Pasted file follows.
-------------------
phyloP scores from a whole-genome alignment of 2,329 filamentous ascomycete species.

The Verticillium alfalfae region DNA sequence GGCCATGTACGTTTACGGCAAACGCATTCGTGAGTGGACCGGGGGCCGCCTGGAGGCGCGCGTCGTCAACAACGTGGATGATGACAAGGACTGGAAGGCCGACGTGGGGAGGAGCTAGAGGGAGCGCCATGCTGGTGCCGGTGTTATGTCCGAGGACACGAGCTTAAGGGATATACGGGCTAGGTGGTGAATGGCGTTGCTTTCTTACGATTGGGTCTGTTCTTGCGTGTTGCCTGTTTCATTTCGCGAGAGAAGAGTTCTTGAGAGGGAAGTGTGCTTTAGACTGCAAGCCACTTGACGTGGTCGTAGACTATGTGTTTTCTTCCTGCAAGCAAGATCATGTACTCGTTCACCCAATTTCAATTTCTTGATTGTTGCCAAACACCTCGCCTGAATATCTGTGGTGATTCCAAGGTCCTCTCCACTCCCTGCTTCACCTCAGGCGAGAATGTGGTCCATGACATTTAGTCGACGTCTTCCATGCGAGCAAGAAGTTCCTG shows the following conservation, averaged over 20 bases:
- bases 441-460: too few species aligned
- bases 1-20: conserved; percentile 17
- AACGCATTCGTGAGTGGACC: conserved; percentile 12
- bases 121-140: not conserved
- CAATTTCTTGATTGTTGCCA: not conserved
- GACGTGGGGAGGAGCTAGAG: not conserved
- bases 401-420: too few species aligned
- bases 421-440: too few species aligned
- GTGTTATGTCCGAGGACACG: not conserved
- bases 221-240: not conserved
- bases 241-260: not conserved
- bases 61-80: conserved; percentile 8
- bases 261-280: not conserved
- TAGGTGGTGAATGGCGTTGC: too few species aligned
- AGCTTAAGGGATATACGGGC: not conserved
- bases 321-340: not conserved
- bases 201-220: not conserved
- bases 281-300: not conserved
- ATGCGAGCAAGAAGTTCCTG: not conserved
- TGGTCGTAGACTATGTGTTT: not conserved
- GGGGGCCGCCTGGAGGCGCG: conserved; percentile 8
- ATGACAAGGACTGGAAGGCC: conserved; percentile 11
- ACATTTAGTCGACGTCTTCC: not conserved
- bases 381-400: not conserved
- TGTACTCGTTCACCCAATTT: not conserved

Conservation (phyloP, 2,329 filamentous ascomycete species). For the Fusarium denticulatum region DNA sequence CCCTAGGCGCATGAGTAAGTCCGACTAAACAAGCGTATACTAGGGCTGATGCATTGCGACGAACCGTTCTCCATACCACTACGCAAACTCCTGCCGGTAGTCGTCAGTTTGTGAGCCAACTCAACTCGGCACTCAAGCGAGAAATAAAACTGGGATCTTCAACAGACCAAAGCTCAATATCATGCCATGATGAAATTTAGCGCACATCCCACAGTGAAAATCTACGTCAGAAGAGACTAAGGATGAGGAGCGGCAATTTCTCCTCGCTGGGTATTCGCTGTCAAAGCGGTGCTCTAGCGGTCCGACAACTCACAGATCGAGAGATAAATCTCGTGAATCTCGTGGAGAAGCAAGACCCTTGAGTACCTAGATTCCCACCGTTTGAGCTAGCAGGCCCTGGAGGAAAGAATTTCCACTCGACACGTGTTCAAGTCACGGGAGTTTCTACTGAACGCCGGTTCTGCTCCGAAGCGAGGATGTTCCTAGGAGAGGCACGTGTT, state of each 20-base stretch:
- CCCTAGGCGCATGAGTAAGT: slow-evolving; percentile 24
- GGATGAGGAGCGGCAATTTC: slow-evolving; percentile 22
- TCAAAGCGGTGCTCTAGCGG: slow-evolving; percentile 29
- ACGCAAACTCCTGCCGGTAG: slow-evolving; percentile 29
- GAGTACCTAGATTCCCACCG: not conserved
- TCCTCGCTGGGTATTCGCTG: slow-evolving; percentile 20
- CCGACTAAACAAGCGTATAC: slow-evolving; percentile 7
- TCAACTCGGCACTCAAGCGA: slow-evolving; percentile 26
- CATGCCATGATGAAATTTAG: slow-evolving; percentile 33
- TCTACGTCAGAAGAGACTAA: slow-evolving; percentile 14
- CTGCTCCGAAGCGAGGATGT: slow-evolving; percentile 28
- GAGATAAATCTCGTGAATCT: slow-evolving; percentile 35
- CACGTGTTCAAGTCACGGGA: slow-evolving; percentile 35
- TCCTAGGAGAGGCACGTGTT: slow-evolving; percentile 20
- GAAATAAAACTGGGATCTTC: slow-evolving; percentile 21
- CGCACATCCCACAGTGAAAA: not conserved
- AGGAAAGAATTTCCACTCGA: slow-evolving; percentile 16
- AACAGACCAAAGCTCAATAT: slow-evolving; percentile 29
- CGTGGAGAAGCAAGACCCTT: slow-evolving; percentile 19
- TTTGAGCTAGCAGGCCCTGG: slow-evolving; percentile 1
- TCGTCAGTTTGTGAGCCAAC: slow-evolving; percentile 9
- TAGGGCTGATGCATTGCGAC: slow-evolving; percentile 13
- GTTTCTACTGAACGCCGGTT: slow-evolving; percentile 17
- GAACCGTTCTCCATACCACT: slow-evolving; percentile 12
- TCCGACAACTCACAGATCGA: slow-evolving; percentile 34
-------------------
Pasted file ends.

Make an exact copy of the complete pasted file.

phyloP scores from a whole-genome alignment of 2,329 filamentous ascomycete species.

The Verticillium alfalfae region DNA sequence GGCCATGTACGTTTACGGCAAACGCATTCGTGAGTGGACCGGGGGCCGCCTGGAGGCGCGCGTCGTCAACAACGTGGATGATGACAAGGACTGGAAGGCCGACGTGGGGAGGAGCTAGAGGGAGCGCCATGCTGGTGCCGGTGTTATGTCCGAGGACACGAGCTTAAGGGATATACGGGCTAGGTGGTGAATGGCGTTGCTTTCTTACGATTGGGTCTGTTCTTGCGTGTTGCCTGTTTCATTTCGCGAGAGAAGAGTTCTTGAGAGGGAAGTGTGCTTTAGACTGCAAGCCACTTGACGTGGTCGTAGACTATGTGTTTTCTTCCTGCAAGCAAGATCATGTACTCGTTCACCCAATTTCAATTTCTTGATTGTTGCCAAACACCTCGCCTGAATATCTGTGGTGATTCCAAGGTCCTCTCCACTCCCTGCTTCACCTCAGGCGAGAATGTGGTCCATGACATTTAGTCGACGTCTTCCATGCGAGCAAGAAGTTCCTG shows the following conservation, averaged over 20 bases:
- bases 441-460: too few species aligned
- bases 1-20: conserved; percentile 17
- AACGCATTCGTGAGTGGACC: conserved; percentile 12
- bases 121-140: not conserved
- CAATTTCTTGATTGTTGCCA: not conserved
- GACGTGGGGAGGAGCTAGAG: not conserved
- bases 401-420: too few species aligned
- bases 421-440: too few species aligned
- GTGTTATGTCCGAGGACACG: not conserved
- bases 221-240: not conserved
- bases 241-260: not conserved
- bases 61-80: conserved; percentile 8
- bases 261-280: not conserved
- TAGGTGGTGAATGGCGTTGC: too few species aligned
- AGCTTAAGGGATATACGGGC: not conserved
- bases 321-340: not conserved
- bases 201-220: not conserved
- bases 281-300: not conserved
- ATGCGAGCAAGAAGTTCCTG: not conserved
- TGGTCGTAGACTATGTGTTT: not conserved
- GGGGGCCGCCTGGAGGCGCG: conserved; percentile 8
- ATGACAAGGACTGGAAGGCC: conserved; percentile 11
- ACATTTAGTCGACGTCTTCC: not conserved
- bases 381-400: not conserved
- TGTACTCGTTCACCCAATTT: not conserved

Conservation (phyloP, 2,329 filamentous ascomycete species). For the Fusarium denticulatum region DNA sequence CCCTAGGCGCATGAGTAAGTCCGACTAAACAAGCGTATACTAGGGCTGATGCATTGCGACGAACCGTTCTCCATACCACTACGCAAACTCCTGCCGGTAGTCGTCAGTTTGTGAGCCAACTCAACTCGGCACTCAAGCGAGAAATAAAACTGGGATCTTCAACAGACCAAAGCTCAATATCATGCCATGATGAAATTTAGCGCACATCCCACAGTGAAAATCTACGTCAGAAGAGACTAAGGATGAGGAGCGGCAATTTCTCCTCGCTGGGTATTCGCTGTCAAAGCGGTGCTCTAGCGGTCCGACAACTCACAGATCGAGAGATAAATCTCGTGAATCTCGTGGAGAAGCAAGACCCTTGAGTACCTAGATTCCCACCGTTTGAGCTAGCAGGCCCTGGAGGAAAGAATTTCCACTCGACACGTGTTCAAGTCACGGGAGTTTCTACTGAACGCCGGTTCTGCTCCGAAGCGAGGATGTTCCTAGGAGAGGCACGTGTT, state of each 20-base stretch:
- CCCTAGGCGCATGAGTAAGT: slow-evolving; percentile 24
- GGATGAGGAGCGGCAATTTC: slow-evolving; percentile 22
- TCAAAGCGGTGCTCTAGCGG: slow-evolving; percentile 29
- ACGCAAACTCCTGCCGGTAG: slow-evolving; percentile 29
- GAGTACCTAGATTCCCACCG: not conserved
- TCCTCGCTGGGTATTCGCTG: slow-evolving; percentile 20
- CCGACTAAACAAGCGTATAC: slow-evolving; percentile 7
- TCAACTCGGCACTCAAGCGA: slow-evolving; percentile 26
- CATGCCATGATGAAATTTAG: slow-evolving; percentile 33
- TCTACGTCAGAAGAGACTAA: slow-evolving; percentile 14
- CTGCTCCGAAGCGAGGATGT: slow-evolving; percentile 28
- GAGATAAATCTCGTGAATCT: slow-evolving; percentile 35
- CACGTGTTCAAGTCACGGGA: slow-evolving; percentile 35
- TCCTAGGAGAGGCACGTGTT: slow-evolving; percentile 20
- GAAATAAAACTGGGATCTTC: slow-evolving; percentile 21
- CGCACATCCCACAGTGAAAA: not conserved
- AGGAAAGAATTTCCACTCGA: slow-evolving; percentile 16
- AACAGACCAAAGCTCAATAT: slow-evolving; percentile 29
- CGTGGAGAAGCAAGACCCTT: slow-evolving; percentile 19
- TTTGAGCTAGCAGGCCCTGG: slow-evolving; percentile 1
- TCGTCAGTTTGTGAGCCAAC: slow-evolving; percentile 9
- TAGGGCTGATGCATTGCGAC: slow-evolving; percentile 13
- GTTTCTACTGAACGCCGGTT: slow-evolving; percentile 17
- GAACCGTTCTCCATACCACT: slow-evolving; percentile 12
- TCCGACAACTCACAGATCGA: slow-evolving; percentile 34